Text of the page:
Drawing in Venice. Putting the words ‘drawing’ and ‘Venice’ together seems paradoxical. Writing on Venetian art has located creativity and artistic ambition in painting above all, emphasizing the materialism and sensuous effects achieved by Venetian artists.
Titian to Canaletto: Drawing in Venice
Titian to Canaletto: Drawing in Venice presents new research which traces continuities in Venetian drawing over three centuries, from around 1500 to the foundation of the first academy of art in Venice in 1750. The exhibition emphasizes the role of drawing from sculpture and from life in the education and identities of Venetian artists, and it reveals tensions between theory and practice in the activities of artists and of collectors.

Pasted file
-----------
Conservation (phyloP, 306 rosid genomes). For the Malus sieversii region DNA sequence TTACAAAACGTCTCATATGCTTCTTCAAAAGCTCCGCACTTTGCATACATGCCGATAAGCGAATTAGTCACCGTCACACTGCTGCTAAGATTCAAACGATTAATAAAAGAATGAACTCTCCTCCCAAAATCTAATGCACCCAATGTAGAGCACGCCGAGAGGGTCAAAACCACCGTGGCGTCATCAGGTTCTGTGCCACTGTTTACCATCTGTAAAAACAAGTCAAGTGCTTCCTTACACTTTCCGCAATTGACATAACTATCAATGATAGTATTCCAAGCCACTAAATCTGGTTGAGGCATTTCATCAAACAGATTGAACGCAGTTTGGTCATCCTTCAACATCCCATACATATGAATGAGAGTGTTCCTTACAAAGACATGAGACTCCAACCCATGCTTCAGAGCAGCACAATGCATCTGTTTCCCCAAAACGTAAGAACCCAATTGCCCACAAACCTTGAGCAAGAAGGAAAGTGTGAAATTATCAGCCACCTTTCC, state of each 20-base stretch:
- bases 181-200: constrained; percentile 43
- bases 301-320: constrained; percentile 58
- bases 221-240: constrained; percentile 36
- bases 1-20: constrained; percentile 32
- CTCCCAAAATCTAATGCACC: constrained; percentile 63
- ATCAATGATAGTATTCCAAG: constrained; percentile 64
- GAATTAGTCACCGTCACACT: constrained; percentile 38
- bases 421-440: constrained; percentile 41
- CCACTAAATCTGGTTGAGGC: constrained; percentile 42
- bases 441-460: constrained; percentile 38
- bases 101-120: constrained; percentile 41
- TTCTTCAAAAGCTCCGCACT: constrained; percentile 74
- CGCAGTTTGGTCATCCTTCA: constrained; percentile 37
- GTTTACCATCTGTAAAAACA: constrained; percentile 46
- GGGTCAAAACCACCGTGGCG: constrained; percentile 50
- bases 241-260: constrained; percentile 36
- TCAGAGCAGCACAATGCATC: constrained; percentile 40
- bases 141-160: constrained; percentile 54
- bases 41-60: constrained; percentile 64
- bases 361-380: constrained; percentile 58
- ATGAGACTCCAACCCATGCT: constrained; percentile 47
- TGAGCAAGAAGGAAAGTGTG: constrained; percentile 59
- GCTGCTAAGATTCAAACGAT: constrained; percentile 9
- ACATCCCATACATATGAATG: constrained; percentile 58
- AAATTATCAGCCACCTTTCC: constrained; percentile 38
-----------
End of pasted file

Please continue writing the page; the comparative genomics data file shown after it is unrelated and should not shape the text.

Venetian artists used drawing for innovating and experimenting, or as a tool for research and observation; a variety of drawings were made and admired as works of art in their own right. The exhibition poses questions about the survival and value of drawings: does the fact that we have so few by Titian mean that he did not draw? Why were many Venetian drawings thought unworthy of collecting?
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